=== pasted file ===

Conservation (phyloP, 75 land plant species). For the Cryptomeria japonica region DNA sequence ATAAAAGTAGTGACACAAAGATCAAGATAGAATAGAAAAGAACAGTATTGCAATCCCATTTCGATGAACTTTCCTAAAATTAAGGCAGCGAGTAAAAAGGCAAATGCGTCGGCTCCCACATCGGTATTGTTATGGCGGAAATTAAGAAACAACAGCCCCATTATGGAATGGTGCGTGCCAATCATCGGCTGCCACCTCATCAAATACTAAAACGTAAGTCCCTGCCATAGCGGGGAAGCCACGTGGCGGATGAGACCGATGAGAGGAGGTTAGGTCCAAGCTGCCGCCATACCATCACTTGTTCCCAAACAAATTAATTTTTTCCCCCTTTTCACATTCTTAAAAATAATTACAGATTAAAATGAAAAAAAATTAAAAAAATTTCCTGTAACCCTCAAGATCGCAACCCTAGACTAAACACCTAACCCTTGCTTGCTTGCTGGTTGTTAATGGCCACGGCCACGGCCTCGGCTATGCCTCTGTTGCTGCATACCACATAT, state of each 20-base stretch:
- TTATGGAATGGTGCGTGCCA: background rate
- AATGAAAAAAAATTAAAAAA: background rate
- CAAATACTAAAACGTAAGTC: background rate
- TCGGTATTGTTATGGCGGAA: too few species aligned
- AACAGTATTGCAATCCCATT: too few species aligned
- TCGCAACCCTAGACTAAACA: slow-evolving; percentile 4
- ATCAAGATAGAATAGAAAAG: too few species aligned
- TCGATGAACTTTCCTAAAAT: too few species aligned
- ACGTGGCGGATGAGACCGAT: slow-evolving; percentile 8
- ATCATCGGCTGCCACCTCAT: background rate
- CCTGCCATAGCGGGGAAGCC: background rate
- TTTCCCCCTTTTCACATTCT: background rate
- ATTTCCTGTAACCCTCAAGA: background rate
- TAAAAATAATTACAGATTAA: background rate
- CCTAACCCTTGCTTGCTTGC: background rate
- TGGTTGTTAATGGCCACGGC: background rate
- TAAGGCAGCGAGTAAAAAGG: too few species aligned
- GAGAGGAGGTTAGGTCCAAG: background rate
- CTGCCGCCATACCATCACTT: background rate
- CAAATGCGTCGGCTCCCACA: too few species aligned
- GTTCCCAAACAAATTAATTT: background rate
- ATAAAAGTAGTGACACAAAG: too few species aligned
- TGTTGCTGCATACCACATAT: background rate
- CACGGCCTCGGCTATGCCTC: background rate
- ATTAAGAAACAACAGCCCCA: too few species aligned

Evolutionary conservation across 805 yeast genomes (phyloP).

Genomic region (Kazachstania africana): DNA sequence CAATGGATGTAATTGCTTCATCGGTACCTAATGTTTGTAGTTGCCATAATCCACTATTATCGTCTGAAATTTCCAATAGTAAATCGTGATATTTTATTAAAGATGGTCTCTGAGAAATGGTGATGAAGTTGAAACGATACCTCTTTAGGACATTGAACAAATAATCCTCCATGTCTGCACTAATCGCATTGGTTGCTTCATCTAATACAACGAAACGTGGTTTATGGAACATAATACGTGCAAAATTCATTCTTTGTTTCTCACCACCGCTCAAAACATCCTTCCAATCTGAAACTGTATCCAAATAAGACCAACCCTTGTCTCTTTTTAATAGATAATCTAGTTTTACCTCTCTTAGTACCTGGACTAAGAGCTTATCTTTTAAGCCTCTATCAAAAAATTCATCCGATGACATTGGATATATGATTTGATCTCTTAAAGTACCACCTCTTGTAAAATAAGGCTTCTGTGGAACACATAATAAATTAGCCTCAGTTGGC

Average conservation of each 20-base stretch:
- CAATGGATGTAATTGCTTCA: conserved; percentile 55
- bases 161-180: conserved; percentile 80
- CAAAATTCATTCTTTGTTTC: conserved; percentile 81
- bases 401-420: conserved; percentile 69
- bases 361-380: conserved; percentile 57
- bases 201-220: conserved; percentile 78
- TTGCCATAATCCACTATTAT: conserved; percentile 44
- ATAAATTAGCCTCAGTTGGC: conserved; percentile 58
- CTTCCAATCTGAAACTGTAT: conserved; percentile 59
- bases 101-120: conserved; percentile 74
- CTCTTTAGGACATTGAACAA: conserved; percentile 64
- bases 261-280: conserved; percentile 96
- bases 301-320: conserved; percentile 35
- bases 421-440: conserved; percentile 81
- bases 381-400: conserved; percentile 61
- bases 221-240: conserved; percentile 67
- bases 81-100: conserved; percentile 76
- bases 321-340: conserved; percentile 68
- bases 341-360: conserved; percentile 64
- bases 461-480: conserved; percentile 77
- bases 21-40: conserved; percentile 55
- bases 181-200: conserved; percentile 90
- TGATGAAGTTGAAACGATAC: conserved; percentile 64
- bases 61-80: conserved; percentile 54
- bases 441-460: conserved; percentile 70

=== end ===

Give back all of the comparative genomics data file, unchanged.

Conservation (phyloP, 75 land plant species). For the Cryptomeria japonica region DNA sequence ATAAAAGTAGTGACACAAAGATCAAGATAGAATAGAAAAGAACAGTATTGCAATCCCATTTCGATGAACTTTCCTAAAATTAAGGCAGCGAGTAAAAAGGCAAATGCGTCGGCTCCCACATCGGTATTGTTATGGCGGAAATTAAGAAACAACAGCCCCATTATGGAATGGTGCGTGCCAATCATCGGCTGCCACCTCATCAAATACTAAAACGTAAGTCCCTGCCATAGCGGGGAAGCCACGTGGCGGATGAGACCGATGAGAGGAGGTTAGGTCCAAGCTGCCGCCATACCATCACTTGTTCCCAAACAAATTAATTTTTTCCCCCTTTTCACATTCTTAAAAATAATTACAGATTAAAATGAAAAAAAATTAAAAAAATTTCCTGTAACCCTCAAGATCGCAACCCTAGACTAAACACCTAACCCTTGCTTGCTTGCTGGTTGTTAATGGCCACGGCCACGGCCTCGGCTATGCCTCTGTTGCTGCATACCACATAT, state of each 20-base stretch:
- TTATGGAATGGTGCGTGCCA: background rate
- AATGAAAAAAAATTAAAAAA: background rate
- CAAATACTAAAACGTAAGTC: background rate
- TCGGTATTGTTATGGCGGAA: too few species aligned
- AACAGTATTGCAATCCCATT: too few species aligned
- TCGCAACCCTAGACTAAACA: slow-evolving; percentile 4
- ATCAAGATAGAATAGAAAAG: too few species aligned
- TCGATGAACTTTCCTAAAAT: too few species aligned
- ACGTGGCGGATGAGACCGAT: slow-evolving; percentile 8
- ATCATCGGCTGCCACCTCAT: background rate
- CCTGCCATAGCGGGGAAGCC: background rate
- TTTCCCCCTTTTCACATTCT: background rate
- ATTTCCTGTAACCCTCAAGA: background rate
- TAAAAATAATTACAGATTAA: background rate
- CCTAACCCTTGCTTGCTTGC: background rate
- TGGTTGTTAATGGCCACGGC: background rate
- TAAGGCAGCGAGTAAAAAGG: too few species aligned
- GAGAGGAGGTTAGGTCCAAG: background rate
- CTGCCGCCATACCATCACTT: background rate
- CAAATGCGTCGGCTCCCACA: too few species aligned
- GTTCCCAAACAAATTAATTT: background rate
- ATAAAAGTAGTGACACAAAG: too few species aligned
- TGTTGCTGCATACCACATAT: background rate
- CACGGCCTCGGCTATGCCTC: background rate
- ATTAAGAAACAACAGCCCCA: too few species aligned

Evolutionary conservation across 805 yeast genomes (phyloP).

Genomic region (Kazachstania africana): DNA sequence CAATGGATGTAATTGCTTCATCGGTACCTAATGTTTGTAGTTGCCATAATCCACTATTATCGTCTGAAATTTCCAATAGTAAATCGTGATATTTTATTAAAGATGGTCTCTGAGAAATGGTGATGAAGTTGAAACGATACCTCTTTAGGACATTGAACAAATAATCCTCCATGTCTGCACTAATCGCATTGGTTGCTTCATCTAATACAACGAAACGTGGTTTATGGAACATAATACGTGCAAAATTCATTCTTTGTTTCTCACCACCGCTCAAAACATCCTTCCAATCTGAAACTGTATCCAAATAAGACCAACCCTTGTCTCTTTTTAATAGATAATCTAGTTTTACCTCTCTTAGTACCTGGACTAAGAGCTTATCTTTTAAGCCTCTATCAAAAAATTCATCCGATGACATTGGATATATGATTTGATCTCTTAAAGTACCACCTCTTGTAAAATAAGGCTTCTGTGGAACACATAATAAATTAGCCTCAGTTGGC

Average conservation of each 20-base stretch:
- CAATGGATGTAATTGCTTCA: conserved; percentile 55
- bases 161-180: conserved; percentile 80
- CAAAATTCATTCTTTGTTTC: conserved; percentile 81
- bases 401-420: conserved; percentile 69
- bases 361-380: conserved; percentile 57
- bases 201-220: conserved; percentile 78
- TTGCCATAATCCACTATTAT: conserved; percentile 44
- ATAAATTAGCCTCAGTTGGC: conserved; percentile 58
- CTTCCAATCTGAAACTGTAT: conserved; percentile 59
- bases 101-120: conserved; percentile 74
- CTCTTTAGGACATTGAACAA: conserved; percentile 64
- bases 261-280: conserved; percentile 96
- bases 301-320: conserved; percentile 35
- bases 421-440: conserved; percentile 81
- bases 381-400: conserved; percentile 61
- bases 221-240: conserved; percentile 67
- bases 81-100: conserved; percentile 76
- bases 321-340: conserved; percentile 68
- bases 341-360: conserved; percentile 64
- bases 461-480: conserved; percentile 77
- bases 21-40: conserved; percentile 55
- bases 181-200: conserved; percentile 90
- TGATGAAGTTGAAACGATAC: conserved; percentile 64
- bases 61-80: conserved; percentile 54
- bases 441-460: conserved; percentile 70